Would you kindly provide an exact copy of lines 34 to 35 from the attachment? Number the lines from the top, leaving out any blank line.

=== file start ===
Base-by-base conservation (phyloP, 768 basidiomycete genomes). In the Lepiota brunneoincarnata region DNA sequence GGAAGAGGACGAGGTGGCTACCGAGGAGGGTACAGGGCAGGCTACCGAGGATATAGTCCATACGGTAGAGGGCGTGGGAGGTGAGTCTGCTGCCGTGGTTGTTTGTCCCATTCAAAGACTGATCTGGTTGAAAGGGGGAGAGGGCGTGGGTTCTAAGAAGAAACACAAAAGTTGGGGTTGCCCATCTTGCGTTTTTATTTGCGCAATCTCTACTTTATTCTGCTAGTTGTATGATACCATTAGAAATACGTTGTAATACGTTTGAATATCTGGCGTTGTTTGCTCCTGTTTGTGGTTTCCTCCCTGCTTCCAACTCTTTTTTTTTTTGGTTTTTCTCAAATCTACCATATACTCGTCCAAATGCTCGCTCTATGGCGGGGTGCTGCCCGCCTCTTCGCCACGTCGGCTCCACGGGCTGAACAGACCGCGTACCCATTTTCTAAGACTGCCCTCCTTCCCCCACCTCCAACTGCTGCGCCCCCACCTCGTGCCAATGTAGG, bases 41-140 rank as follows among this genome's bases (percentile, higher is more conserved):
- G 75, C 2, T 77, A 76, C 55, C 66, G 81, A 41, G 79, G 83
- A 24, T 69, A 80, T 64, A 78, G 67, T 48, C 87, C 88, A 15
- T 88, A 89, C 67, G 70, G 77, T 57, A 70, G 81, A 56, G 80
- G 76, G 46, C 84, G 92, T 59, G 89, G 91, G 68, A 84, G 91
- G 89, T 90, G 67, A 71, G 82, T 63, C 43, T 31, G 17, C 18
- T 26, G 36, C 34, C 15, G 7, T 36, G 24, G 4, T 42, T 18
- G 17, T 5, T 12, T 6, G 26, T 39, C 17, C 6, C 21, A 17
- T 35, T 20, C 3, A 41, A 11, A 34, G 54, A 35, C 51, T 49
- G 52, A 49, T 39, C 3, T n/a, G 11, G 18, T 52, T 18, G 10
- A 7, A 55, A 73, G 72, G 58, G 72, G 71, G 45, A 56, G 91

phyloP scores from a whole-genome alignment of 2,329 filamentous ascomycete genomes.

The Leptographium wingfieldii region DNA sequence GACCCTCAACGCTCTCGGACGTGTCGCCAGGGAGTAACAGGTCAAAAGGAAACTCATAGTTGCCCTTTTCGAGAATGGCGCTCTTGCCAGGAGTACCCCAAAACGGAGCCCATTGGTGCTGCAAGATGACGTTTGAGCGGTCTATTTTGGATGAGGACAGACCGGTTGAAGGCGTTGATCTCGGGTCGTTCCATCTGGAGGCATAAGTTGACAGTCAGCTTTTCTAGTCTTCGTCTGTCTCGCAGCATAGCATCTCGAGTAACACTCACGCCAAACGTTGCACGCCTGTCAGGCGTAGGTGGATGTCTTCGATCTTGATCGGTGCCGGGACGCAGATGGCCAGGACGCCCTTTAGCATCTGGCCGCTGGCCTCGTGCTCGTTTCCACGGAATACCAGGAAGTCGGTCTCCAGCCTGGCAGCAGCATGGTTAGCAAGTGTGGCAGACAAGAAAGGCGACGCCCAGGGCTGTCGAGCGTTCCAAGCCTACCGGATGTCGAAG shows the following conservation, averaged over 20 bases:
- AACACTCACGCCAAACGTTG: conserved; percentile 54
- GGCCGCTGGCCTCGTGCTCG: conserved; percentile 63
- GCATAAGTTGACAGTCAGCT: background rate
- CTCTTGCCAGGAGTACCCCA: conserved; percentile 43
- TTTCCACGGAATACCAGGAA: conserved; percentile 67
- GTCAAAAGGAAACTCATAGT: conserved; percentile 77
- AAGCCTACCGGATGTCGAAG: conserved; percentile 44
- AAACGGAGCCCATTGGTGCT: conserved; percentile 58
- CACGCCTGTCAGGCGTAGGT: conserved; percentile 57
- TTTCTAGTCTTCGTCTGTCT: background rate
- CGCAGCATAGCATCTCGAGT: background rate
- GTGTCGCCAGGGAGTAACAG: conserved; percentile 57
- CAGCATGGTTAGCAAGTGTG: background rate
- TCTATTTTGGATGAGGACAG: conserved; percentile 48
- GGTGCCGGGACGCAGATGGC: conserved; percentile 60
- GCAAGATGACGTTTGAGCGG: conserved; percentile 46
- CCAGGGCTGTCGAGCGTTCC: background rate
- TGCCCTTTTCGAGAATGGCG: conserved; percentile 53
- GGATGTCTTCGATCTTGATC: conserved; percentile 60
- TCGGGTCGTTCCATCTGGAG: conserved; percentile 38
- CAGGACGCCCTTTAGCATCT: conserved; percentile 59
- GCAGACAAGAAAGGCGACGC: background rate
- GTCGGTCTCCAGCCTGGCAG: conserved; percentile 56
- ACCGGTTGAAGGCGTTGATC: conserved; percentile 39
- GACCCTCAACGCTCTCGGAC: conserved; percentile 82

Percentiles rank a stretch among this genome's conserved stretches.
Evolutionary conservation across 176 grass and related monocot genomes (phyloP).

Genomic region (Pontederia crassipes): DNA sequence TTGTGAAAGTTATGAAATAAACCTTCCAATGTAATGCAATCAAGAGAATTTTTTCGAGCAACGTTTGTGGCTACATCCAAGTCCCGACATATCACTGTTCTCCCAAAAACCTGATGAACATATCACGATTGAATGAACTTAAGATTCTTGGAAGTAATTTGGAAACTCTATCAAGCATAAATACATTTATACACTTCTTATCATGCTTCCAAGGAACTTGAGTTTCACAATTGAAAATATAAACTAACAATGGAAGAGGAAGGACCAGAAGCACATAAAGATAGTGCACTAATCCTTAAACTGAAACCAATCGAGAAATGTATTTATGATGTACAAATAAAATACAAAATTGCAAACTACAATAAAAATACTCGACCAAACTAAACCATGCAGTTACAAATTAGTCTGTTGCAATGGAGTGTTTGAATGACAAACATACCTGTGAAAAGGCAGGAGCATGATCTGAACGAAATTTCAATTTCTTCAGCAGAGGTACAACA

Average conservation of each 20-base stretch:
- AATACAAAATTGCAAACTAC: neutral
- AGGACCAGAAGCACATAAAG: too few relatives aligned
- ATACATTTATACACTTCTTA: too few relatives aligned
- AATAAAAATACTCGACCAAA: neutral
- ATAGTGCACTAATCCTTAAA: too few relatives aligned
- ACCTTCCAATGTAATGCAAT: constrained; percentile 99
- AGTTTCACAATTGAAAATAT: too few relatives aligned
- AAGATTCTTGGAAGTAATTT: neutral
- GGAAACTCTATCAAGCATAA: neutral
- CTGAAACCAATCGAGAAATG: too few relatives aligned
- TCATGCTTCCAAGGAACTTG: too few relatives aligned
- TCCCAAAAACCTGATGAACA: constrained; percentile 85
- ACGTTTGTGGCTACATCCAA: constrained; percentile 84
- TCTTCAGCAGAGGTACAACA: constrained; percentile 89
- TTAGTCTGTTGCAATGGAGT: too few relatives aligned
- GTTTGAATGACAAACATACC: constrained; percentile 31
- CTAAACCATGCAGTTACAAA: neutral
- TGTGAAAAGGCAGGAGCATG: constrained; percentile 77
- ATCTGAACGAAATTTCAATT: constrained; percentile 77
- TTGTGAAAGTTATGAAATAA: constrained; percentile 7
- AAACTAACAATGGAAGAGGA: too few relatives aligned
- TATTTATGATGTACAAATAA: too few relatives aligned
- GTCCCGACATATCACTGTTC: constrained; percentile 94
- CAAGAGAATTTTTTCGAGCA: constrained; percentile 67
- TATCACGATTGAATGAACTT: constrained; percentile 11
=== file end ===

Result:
- CAGGACGCCCTTTAGCATCT: conserved; percentile 59
- GCAGACAAGAAAGGCGACGC: background rate